“That is not a very polite thing to say,” Jarvis mused with a gentle bite to his tone.

“But it’s true!” Tony insisted. “My chest hurts all the time, but Bruce said they can’t take it off,” he added sourly, one small hand shifting closer to the arc reactor.

“They explained to me that it is very important to your health,” Jarvis nodded in agreement. “Do not tamper with it.”

Tony pursed his lips. “I’m glad you’re here,” he said then, yawning.

“Go to sleep,” Jarvis commanded. “I will see you in the morning.”

Tony slowly closed his eyes, then attempted to fake it and peek at the old man, but Jarvis caught it at once and gave Tony a disapproving look. The child’s face finally relaxed and in a matter of minutes, he was asleep, obviously exhausted.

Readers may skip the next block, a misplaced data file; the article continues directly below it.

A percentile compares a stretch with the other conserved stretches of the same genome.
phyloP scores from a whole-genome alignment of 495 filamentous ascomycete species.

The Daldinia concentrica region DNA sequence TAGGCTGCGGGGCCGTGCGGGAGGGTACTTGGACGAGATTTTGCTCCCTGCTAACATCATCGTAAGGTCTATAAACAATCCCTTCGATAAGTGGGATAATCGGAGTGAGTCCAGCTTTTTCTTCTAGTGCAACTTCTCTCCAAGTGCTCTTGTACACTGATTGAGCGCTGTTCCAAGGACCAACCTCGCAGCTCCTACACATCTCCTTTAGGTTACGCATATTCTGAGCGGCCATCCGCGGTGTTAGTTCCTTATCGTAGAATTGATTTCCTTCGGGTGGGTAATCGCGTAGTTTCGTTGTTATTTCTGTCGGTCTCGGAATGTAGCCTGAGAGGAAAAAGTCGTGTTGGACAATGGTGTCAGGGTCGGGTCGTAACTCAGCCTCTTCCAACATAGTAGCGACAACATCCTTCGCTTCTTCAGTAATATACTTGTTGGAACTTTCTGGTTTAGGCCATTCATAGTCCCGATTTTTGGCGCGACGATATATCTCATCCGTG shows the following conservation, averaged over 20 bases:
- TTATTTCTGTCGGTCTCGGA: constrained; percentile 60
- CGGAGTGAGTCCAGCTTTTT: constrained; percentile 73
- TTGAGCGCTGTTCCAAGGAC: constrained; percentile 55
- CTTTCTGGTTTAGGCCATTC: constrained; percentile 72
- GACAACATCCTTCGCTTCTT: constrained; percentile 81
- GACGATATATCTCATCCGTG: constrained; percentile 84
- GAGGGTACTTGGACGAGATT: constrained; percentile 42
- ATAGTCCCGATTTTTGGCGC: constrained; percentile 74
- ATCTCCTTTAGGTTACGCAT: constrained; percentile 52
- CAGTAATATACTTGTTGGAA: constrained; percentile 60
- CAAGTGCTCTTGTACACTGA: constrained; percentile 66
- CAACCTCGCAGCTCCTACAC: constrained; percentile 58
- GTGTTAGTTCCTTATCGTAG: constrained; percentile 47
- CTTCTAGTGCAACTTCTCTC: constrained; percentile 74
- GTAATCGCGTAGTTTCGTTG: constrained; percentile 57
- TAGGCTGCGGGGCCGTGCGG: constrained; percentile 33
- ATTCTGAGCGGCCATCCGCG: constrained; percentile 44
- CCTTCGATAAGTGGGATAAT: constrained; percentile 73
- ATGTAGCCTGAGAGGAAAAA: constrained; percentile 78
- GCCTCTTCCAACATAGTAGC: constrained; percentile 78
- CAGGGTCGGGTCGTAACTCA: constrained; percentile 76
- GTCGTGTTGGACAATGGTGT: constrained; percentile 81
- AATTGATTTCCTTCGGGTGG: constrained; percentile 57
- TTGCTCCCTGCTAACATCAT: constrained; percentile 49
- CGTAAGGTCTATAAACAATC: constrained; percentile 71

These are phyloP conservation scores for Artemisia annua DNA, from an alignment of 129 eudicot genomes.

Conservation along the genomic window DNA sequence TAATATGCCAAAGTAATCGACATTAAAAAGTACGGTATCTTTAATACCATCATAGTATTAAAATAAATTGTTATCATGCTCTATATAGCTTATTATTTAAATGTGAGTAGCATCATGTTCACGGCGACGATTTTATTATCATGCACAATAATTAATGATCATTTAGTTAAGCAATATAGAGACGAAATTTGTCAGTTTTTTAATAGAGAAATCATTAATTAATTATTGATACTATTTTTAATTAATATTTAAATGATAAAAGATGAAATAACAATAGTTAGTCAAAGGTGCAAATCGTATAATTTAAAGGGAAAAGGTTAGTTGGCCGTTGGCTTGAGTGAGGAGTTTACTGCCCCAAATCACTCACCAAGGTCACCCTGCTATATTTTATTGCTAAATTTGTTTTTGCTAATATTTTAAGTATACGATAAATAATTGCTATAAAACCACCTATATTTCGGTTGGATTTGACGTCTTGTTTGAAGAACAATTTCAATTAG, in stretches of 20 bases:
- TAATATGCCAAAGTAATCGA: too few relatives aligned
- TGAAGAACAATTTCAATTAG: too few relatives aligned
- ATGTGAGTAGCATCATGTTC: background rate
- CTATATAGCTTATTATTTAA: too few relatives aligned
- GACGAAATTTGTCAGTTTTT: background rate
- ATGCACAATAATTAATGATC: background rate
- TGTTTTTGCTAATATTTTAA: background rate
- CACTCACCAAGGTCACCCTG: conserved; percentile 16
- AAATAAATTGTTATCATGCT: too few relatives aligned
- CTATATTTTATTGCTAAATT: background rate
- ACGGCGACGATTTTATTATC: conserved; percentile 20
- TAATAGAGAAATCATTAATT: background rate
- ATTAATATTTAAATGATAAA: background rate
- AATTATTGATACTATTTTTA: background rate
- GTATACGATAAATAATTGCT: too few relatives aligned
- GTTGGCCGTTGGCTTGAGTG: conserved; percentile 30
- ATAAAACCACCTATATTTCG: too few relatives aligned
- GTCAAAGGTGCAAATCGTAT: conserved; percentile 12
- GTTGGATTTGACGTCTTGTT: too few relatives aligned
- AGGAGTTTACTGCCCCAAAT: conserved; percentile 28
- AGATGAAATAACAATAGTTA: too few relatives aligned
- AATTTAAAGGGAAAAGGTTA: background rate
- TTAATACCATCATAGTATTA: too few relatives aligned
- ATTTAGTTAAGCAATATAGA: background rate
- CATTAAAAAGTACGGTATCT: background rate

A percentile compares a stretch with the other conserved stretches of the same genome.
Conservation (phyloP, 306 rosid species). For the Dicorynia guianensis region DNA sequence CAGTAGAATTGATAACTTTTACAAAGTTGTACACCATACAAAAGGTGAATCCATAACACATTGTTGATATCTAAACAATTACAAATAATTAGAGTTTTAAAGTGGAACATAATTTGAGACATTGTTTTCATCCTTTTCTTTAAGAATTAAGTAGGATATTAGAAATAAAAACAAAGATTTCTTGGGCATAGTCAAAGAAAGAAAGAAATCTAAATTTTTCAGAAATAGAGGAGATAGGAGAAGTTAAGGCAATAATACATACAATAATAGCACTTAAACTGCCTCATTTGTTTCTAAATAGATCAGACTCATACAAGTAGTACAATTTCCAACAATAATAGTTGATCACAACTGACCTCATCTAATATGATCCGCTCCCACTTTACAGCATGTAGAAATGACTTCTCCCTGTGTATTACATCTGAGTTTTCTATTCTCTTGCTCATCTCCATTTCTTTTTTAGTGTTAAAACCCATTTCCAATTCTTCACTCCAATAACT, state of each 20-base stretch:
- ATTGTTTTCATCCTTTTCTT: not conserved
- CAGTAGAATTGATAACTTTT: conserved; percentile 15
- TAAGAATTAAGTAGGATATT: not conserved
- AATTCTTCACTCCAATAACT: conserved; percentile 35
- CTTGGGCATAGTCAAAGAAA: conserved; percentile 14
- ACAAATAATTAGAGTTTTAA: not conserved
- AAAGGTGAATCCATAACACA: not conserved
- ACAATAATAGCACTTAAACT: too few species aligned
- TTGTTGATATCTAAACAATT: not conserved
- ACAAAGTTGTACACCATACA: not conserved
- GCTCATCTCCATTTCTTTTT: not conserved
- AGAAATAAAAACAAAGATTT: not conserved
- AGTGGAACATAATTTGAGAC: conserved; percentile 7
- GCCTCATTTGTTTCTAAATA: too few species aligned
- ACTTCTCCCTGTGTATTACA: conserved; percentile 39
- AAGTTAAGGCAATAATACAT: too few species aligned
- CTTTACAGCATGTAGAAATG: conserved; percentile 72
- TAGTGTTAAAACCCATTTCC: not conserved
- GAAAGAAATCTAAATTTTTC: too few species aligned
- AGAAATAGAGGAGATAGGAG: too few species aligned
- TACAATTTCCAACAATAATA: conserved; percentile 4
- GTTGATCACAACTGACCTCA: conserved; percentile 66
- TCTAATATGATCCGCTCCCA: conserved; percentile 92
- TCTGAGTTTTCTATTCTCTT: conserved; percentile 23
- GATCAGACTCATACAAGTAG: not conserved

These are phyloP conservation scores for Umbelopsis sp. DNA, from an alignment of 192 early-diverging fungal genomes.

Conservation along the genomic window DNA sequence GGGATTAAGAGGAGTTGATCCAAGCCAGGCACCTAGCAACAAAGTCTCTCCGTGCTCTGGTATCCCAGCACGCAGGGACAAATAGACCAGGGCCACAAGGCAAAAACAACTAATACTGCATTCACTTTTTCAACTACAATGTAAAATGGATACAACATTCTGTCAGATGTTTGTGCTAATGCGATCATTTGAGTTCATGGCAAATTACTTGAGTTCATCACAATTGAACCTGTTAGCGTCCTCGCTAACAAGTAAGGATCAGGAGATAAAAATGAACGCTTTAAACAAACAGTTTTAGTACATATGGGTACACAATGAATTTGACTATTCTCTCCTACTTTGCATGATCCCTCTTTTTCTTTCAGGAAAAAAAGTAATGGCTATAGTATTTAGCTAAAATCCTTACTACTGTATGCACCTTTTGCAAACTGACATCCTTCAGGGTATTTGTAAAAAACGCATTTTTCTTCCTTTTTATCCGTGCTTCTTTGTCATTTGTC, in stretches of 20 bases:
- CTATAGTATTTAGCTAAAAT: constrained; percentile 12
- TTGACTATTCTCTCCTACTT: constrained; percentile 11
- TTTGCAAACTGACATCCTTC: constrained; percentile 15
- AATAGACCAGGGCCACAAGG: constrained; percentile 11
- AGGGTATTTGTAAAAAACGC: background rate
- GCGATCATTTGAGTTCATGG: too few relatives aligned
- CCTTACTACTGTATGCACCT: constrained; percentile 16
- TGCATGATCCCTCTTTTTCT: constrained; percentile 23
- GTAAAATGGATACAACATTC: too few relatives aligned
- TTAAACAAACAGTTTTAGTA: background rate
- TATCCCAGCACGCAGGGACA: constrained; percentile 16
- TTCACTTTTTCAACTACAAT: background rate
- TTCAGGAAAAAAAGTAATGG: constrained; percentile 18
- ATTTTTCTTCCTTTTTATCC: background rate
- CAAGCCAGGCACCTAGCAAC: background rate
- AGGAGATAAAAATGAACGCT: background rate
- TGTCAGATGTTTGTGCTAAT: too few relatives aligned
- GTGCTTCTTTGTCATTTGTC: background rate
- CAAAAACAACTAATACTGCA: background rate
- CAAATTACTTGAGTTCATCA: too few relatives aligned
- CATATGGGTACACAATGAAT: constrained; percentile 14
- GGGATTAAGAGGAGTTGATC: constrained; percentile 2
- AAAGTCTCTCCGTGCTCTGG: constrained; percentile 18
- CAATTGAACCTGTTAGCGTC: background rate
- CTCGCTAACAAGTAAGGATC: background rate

“I’m glad to be here, too,” Jarvis mused quietly and slowly got up. “J.A.R.V.I.S.,” he said then, voice barely above a whisper.

“Yes, Mr. Jarvis?” the AI replied, equally quiet.

“Let me know if he wakes up, or if something happens.”

“Certainly, sir.”

Natasha moved away from the door in time to avoid being seen when Edwin Jarvis headed out to the bedroom closest to Tony’s, to get some much-deserved shut-eye.

- - -

Jarvis was still there in the morning when Tony woke up, ready to usher him out of bed, to the bathroom and to dress properly – and comb his hair until it didn’t stand up in every direction. Tony didn’t really mind; he was happier to have the man here, even if it meant he had to go through all these boring routines.

Things still bugged him. Where were his parents, really? Why did Jarvis look so old? Why was there an AI called J.A.R.V.I.S. that sounded exactly like Jarvis, although not really?